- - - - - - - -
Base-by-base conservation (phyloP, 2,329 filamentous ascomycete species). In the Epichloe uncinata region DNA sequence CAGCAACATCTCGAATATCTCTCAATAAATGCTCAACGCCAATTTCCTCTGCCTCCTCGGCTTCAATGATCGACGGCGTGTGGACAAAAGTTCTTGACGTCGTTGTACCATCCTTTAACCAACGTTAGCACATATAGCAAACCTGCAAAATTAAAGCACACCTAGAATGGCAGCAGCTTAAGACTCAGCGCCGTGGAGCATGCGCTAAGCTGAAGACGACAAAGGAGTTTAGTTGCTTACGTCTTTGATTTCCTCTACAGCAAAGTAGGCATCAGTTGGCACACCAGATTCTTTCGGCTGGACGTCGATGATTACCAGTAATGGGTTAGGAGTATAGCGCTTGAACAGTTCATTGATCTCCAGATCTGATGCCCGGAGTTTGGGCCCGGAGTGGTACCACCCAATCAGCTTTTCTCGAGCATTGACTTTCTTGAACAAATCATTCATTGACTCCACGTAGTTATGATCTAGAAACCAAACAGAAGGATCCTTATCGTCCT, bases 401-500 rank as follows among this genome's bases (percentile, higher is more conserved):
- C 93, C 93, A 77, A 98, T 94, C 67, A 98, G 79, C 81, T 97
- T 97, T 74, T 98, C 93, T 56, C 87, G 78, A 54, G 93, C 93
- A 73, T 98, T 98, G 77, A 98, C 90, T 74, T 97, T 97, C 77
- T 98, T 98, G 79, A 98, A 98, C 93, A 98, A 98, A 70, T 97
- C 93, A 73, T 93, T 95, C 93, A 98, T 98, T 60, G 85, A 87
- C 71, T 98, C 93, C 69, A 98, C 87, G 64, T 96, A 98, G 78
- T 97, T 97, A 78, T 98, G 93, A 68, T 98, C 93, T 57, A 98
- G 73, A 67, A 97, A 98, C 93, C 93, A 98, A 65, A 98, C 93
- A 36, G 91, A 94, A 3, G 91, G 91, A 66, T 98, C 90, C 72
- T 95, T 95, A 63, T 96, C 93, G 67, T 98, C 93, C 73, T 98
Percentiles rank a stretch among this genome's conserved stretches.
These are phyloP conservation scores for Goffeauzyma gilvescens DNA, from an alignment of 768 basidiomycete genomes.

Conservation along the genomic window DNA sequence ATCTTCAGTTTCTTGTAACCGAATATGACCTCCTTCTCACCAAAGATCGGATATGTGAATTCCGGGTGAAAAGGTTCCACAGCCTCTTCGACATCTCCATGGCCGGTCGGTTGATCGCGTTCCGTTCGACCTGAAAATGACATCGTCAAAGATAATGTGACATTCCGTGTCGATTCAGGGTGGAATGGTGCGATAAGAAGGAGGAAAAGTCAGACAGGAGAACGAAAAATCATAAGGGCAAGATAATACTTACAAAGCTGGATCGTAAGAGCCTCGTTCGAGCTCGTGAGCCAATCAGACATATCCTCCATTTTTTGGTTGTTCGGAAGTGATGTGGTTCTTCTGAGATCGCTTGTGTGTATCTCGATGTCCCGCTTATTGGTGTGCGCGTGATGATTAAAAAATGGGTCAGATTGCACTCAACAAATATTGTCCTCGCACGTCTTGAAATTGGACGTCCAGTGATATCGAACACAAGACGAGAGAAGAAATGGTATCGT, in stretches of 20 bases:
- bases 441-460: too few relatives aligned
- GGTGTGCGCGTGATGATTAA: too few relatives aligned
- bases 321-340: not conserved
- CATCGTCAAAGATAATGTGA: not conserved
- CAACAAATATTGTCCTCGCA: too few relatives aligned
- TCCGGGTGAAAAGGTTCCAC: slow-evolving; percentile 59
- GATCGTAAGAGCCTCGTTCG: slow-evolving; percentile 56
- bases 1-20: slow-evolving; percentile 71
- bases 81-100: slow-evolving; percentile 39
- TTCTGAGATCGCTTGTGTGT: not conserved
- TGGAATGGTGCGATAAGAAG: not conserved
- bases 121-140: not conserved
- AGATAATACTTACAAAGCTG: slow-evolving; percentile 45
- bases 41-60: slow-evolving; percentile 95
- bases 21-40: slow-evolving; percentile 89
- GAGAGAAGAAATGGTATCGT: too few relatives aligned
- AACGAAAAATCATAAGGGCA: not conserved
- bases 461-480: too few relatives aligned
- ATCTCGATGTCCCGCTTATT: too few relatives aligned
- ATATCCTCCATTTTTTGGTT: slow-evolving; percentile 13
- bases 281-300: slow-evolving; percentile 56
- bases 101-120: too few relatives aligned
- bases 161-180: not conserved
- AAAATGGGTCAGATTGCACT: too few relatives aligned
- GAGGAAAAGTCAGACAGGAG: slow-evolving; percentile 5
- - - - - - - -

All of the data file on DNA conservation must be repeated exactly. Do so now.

Base-by-base conservation (phyloP, 2,329 filamentous ascomycete species). In the Epichloe uncinata region DNA sequence CAGCAACATCTCGAATATCTCTCAATAAATGCTCAACGCCAATTTCCTCTGCCTCCTCGGCTTCAATGATCGACGGCGTGTGGACAAAAGTTCTTGACGTCGTTGTACCATCCTTTAACCAACGTTAGCACATATAGCAAACCTGCAAAATTAAAGCACACCTAGAATGGCAGCAGCTTAAGACTCAGCGCCGTGGAGCATGCGCTAAGCTGAAGACGACAAAGGAGTTTAGTTGCTTACGTCTTTGATTTCCTCTACAGCAAAGTAGGCATCAGTTGGCACACCAGATTCTTTCGGCTGGACGTCGATGATTACCAGTAATGGGTTAGGAGTATAGCGCTTGAACAGTTCATTGATCTCCAGATCTGATGCCCGGAGTTTGGGCCCGGAGTGGTACCACCCAATCAGCTTTTCTCGAGCATTGACTTTCTTGAACAAATCATTCATTGACTCCACGTAGTTATGATCTAGAAACCAAACAGAAGGATCCTTATCGTCCT, bases 401-500 rank as follows among this genome's bases (percentile, higher is more conserved):
- C 93, C 93, A 77, A 98, T 94, C 67, A 98, G 79, C 81, T 97
- T 97, T 74, T 98, C 93, T 56, C 87, G 78, A 54, G 93, C 93
- A 73, T 98, T 98, G 77, A 98, C 90, T 74, T 97, T 97, C 77
- T 98, T 98, G 79, A 98, A 98, C 93, A 98, A 98, A 70, T 97
- C 93, A 73, T 93, T 95, C 93, A 98, T 98, T 60, G 85, A 87
- C 71, T 98, C 93, C 69, A 98, C 87, G 64, T 96, A 98, G 78
- T 97, T 97, A 78, T 98, G 93, A 68, T 98, C 93, T 57, A 98
- G 73, A 67, A 97, A 98, C 93, C 93, A 98, A 65, A 98, C 93
- A 36, G 91, A 94, A 3, G 91, G 91, A 66, T 98, C 90, C 72
- T 95, T 95, A 63, T 96, C 93, G 67, T 98, C 93, C 73, T 98
Percentiles rank a stretch among this genome's conserved stretches.
These are phyloP conservation scores for Goffeauzyma gilvescens DNA, from an alignment of 768 basidiomycete genomes.

Conservation along the genomic window DNA sequence ATCTTCAGTTTCTTGTAACCGAATATGACCTCCTTCTCACCAAAGATCGGATATGTGAATTCCGGGTGAAAAGGTTCCACAGCCTCTTCGACATCTCCATGGCCGGTCGGTTGATCGCGTTCCGTTCGACCTGAAAATGACATCGTCAAAGATAATGTGACATTCCGTGTCGATTCAGGGTGGAATGGTGCGATAAGAAGGAGGAAAAGTCAGACAGGAGAACGAAAAATCATAAGGGCAAGATAATACTTACAAAGCTGGATCGTAAGAGCCTCGTTCGAGCTCGTGAGCCAATCAGACATATCCTCCATTTTTTGGTTGTTCGGAAGTGATGTGGTTCTTCTGAGATCGCTTGTGTGTATCTCGATGTCCCGCTTATTGGTGTGCGCGTGATGATTAAAAAATGGGTCAGATTGCACTCAACAAATATTGTCCTCGCACGTCTTGAAATTGGACGTCCAGTGATATCGAACACAAGACGAGAGAAGAAATGGTATCGT, in stretches of 20 bases:
- bases 441-460: too few relatives aligned
- GGTGTGCGCGTGATGATTAA: too few relatives aligned
- bases 321-340: not conserved
- CATCGTCAAAGATAATGTGA: not conserved
- CAACAAATATTGTCCTCGCA: too few relatives aligned
- TCCGGGTGAAAAGGTTCCAC: slow-evolving; percentile 59
- GATCGTAAGAGCCTCGTTCG: slow-evolving; percentile 56
- bases 1-20: slow-evolving; percentile 71
- bases 81-100: slow-evolving; percentile 39
- TTCTGAGATCGCTTGTGTGT: not conserved
- TGGAATGGTGCGATAAGAAG: not conserved
- bases 121-140: not conserved
- AGATAATACTTACAAAGCTG: slow-evolving; percentile 45
- bases 41-60: slow-evolving; percentile 95
- bases 21-40: slow-evolving; percentile 89
- GAGAGAAGAAATGGTATCGT: too few relatives aligned
- AACGAAAAATCATAAGGGCA: not conserved
- bases 461-480: too few relatives aligned
- ATCTCGATGTCCCGCTTATT: too few relatives aligned
- ATATCCTCCATTTTTTGGTT: slow-evolving; percentile 13
- bases 281-300: slow-evolving; percentile 56
- bases 101-120: too few relatives aligned
- bases 161-180: not conserved
- AAAATGGGTCAGATTGCACT: too few relatives aligned
- GAGGAAAAGTCAGACAGGAG: slow-evolving; percentile 5